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High school wrestling: Girls state tournament a welcomed addition
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High school wrestling: Girls state tournament a welcomed addition

Holmen girls wrestling main

Holmen High School teammates Camden Lindsey, top, and Gwenny Burrows practice during an open mat. Both 2020 graduates pushed the momentum of the sport at their school and helped give other girls around the state to wrestle for a WIAA state championship starting with the 2021-22 season.

It’s been 14 years since Tomahawk High School’s Alyssa Lampe became the first girl to qualify for the WIAA individual state wrestling tournament.

Lampe extended her season that weekend to a Division 2 championship match that she lost, but Lampe’s success — she has since won a bronze medal in the Pan American Games — is something that has been built upon since that day.

Wisconsin joined the fight to expand opportunities in girls wrestling Wednesday when the WIAA’s board of control voted by a 10-0 margin to offer an individual state tournament for girls at the end of the 2021-22 season.

“We were really, really hoping that they would commit to this now and not keep kicking the can down the road,” Holmen coach Jason Lulloff said. “It was really important to get this done, and once they took a look at the proposal and made their own changes to it, they were willing to accept it.

“We’re really happy for that.”

The state tournament, Lulloff believes, is just the start. He has monitored other states as they’ve started to offer girls wrestling, and numbers have climbed rather quickly once competitors were given the chance to wrestle for something like a state championship.

It also makes the highest of hopes much more realistic for competitors.

“You are up against 80-some years of wrestling or however many it’s been and have had two women who have made it to the state tournament,” Lulloff said. “And when you look at them (Stratford’s Macey Kilty being the other) and see that they have both won world medals, it shows how hard they had to work just to get there.

“They were the elite of the elite when it comes to women in wrestling here. For others who join, they are joining a sport where no matter how hard they work or how good they are, there is a good chance they won’t crack the varsity lineup because they are competing against men. That has to be disheartening for a lot of them.”

When girls team wrestling becomes something is anyone’s guess. Lulloff said the focus should be on what was decided Wednesday, and whatever is to come should be allowed to grow naturally.

For his part, Lulloff served on a committee established by the Wisconsin Wrestling Coaches Association to help convince the WIAA that girls wrestling was ready for its attention and acceptance.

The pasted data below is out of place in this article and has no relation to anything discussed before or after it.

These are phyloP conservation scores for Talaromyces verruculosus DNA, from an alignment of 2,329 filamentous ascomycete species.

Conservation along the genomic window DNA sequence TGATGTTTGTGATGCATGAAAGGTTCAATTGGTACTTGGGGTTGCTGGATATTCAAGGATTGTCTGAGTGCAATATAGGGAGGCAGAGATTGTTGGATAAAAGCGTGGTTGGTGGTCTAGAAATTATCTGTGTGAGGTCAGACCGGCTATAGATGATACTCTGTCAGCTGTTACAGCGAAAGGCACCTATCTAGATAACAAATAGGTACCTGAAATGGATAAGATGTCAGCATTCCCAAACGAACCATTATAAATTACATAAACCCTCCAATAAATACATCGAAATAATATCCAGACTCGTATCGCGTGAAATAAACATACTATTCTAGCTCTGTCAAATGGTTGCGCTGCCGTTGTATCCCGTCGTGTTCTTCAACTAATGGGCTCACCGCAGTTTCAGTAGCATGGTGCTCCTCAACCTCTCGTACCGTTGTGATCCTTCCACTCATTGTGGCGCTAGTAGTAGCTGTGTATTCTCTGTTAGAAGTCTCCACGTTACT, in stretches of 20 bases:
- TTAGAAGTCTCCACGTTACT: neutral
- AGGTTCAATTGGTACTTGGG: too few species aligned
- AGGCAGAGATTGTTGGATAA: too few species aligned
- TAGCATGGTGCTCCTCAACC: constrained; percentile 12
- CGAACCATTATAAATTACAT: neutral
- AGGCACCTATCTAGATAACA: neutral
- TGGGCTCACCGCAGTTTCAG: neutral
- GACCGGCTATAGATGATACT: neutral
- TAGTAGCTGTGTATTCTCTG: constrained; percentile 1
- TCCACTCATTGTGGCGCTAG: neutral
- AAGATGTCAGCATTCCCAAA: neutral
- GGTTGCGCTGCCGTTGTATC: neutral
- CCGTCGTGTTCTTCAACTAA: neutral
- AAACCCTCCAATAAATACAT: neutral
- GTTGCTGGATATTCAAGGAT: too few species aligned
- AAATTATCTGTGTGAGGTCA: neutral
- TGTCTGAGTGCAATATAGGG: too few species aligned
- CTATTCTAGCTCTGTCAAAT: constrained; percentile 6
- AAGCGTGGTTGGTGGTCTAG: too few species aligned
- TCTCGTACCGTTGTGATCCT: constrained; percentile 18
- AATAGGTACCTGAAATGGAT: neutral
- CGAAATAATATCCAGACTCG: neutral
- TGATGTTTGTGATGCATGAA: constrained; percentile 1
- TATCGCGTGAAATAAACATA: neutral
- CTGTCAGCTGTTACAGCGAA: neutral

That meant plenty of meetings to discuss strategy with other state coaches and plan ways to educate administrators on the importance of giving a rising number of girls the chance to compete against peers.

“For a woman interested in wrestling, this means the world,” he said. “It’s the chance to not only participate in a sport you love, but now you get to wrestle for a state title or at least be on an equal playing field.

“Look at any other sport that has both guys and gals, and there are modifications to give equal opportunities.”

Cross country races are different distances, and golf uses different tees for male and female players. To this point, girls really only had the option to wrestle against a boy if she cracked the dual or invitational lineup.

“One thing all of the girls we’ve had like to talk about is that they would prefer to wrestle against other girls,” said Melrose-Mindoro/G-E-T coach Pete Peterson, whose team placed second in the Division 2 team state tournament last season. “I think this promotes the idea of more girls coming out and competing against each other, and that helps grow the sport.”

Holmen had 20 girls on its roster at the end of last season after beginning with 26 and has been a program instrumental in trying to build the sport. The Vikings host the Bi-State Classic each year and have offered girls on teams that attend the opportunity to wrestle other girls during the event.

Seeing the success of that and what’s happened in his own practice room has kept Lulloff passionate about getting the kind of chance finally accepted by the WIAA on Wednesday.

“I know this is something that’s been proposed at least the last three years because I’ve been part of it,” Lulloff said. “It may have been proposed the year before, too, but I’m just glad the vote went the right way this time.”

Lulloff also said Stoughton athletic director Mel Dow — formerly the wrestling coach at Prairie du Chien — and Luke Francois, superintendent at Waterford, played big roles when it comes to working with people on all levels of the process. Both have long histories with the sport in Wisconsin.

Lulloff added that he remembers hoping Wisconsin would become the eighth state to offer the sport — or at least a state tournament — and saw other states beat it to the punch. That used to make him sad, but Lulloff thinks his state’s role in the big picture now can be important for another reason.

“This is long overdue,” Lulloff said. “We’re now the 27th state to sanction this, and I think we can have a role in being the tipping point because now we have the majority of the states on board with it.

“Now, if you don’t have it you are on the outside looking in, and there a a number of other states I know are very close. When you have the majority on board, I think getting the rest on board can be a very fast process.”

Todd Sommerfeldt can be reached at or via Twitter @SommerfeldtLAX


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